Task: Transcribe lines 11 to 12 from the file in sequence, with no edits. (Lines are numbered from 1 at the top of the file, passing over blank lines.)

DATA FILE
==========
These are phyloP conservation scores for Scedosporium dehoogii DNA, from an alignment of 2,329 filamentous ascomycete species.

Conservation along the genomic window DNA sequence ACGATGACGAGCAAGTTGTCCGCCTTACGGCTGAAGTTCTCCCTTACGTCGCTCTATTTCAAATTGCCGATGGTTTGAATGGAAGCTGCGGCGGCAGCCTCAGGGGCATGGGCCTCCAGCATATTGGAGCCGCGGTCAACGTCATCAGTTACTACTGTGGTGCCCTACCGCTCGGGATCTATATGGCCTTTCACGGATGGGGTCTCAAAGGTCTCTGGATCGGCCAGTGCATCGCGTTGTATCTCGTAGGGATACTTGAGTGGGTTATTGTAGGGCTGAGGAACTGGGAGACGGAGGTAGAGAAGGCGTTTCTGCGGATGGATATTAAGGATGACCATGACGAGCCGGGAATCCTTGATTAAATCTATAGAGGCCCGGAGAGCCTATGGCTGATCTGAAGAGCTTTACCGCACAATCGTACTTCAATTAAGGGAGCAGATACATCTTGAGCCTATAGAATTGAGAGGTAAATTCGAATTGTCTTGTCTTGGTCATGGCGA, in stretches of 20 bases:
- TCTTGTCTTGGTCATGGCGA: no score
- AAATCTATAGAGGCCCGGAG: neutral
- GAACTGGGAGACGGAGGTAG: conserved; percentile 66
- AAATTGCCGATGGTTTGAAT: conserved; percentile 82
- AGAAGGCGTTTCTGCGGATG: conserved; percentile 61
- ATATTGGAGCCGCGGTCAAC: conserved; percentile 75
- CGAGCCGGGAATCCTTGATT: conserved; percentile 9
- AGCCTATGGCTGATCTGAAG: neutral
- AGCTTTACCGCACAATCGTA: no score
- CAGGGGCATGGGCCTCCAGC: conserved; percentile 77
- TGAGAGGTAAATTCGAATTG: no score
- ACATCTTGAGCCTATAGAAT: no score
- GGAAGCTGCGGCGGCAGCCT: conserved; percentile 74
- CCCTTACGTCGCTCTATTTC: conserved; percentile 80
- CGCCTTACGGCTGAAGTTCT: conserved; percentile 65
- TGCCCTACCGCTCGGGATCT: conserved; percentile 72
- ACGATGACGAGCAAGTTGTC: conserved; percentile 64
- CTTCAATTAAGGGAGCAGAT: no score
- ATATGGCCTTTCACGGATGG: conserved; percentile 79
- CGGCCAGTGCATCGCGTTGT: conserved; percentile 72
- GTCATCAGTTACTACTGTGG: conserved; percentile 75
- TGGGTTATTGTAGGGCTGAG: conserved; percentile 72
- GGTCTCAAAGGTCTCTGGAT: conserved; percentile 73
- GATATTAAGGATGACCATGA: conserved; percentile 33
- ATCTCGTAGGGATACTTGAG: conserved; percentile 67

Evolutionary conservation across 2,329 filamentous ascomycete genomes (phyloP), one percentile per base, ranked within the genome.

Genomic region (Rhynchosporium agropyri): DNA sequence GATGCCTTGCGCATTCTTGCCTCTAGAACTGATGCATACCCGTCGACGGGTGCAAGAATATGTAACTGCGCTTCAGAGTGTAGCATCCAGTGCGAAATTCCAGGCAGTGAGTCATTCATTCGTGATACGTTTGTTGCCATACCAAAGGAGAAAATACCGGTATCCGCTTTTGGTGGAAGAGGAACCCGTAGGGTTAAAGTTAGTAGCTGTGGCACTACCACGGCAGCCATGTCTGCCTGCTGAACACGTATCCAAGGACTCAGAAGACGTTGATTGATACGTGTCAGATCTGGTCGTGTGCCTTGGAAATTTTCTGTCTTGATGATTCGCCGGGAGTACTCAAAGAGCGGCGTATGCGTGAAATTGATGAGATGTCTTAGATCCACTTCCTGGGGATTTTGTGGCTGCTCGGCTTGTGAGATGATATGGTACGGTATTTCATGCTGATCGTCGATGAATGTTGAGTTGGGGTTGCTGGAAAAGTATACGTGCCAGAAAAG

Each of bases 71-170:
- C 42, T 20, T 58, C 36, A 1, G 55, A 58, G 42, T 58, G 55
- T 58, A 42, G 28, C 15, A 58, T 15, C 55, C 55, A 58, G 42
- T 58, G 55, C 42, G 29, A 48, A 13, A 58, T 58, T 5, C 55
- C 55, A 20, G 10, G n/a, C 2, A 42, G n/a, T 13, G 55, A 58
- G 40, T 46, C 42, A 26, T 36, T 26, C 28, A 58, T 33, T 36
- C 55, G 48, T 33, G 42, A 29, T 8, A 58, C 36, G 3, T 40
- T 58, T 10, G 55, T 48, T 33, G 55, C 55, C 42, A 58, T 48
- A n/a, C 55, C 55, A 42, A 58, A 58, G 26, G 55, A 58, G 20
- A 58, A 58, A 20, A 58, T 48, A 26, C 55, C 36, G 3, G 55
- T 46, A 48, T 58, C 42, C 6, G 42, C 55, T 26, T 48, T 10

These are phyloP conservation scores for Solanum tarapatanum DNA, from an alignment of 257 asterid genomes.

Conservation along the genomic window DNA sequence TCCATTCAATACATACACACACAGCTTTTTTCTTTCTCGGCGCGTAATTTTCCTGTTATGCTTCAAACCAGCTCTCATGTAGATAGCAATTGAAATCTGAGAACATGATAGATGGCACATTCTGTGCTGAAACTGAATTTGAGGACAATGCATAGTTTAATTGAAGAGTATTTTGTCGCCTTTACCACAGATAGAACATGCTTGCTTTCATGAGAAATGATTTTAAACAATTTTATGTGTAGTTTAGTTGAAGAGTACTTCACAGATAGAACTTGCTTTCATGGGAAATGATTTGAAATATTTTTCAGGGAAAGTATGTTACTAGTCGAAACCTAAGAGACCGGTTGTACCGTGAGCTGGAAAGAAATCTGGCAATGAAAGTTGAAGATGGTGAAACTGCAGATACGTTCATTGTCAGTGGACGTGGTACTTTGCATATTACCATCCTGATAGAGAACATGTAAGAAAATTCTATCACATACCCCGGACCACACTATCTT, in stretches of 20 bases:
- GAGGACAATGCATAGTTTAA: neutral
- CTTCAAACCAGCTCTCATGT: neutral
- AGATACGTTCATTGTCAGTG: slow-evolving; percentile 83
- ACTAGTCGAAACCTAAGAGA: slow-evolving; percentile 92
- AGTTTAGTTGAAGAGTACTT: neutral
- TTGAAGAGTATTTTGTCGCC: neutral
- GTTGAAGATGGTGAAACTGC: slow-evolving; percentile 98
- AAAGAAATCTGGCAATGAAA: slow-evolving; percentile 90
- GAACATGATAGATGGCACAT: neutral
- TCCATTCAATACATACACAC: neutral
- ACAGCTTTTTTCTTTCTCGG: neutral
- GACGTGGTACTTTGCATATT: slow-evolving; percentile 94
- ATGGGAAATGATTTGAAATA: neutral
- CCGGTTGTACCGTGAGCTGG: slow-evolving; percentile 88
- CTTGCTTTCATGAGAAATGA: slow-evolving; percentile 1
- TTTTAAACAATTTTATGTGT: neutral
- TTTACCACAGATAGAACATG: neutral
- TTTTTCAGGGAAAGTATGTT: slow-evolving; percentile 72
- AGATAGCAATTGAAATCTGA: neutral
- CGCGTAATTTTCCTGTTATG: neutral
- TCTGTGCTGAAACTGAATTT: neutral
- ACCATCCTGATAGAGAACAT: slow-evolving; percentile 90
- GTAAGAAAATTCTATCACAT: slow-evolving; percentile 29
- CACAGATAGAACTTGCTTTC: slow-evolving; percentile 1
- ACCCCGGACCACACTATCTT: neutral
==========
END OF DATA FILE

- AGCTTTACCGCACAATCGTA: no score
- CAGGGGCATGGGCCTCCAGC: conserved; percentile 77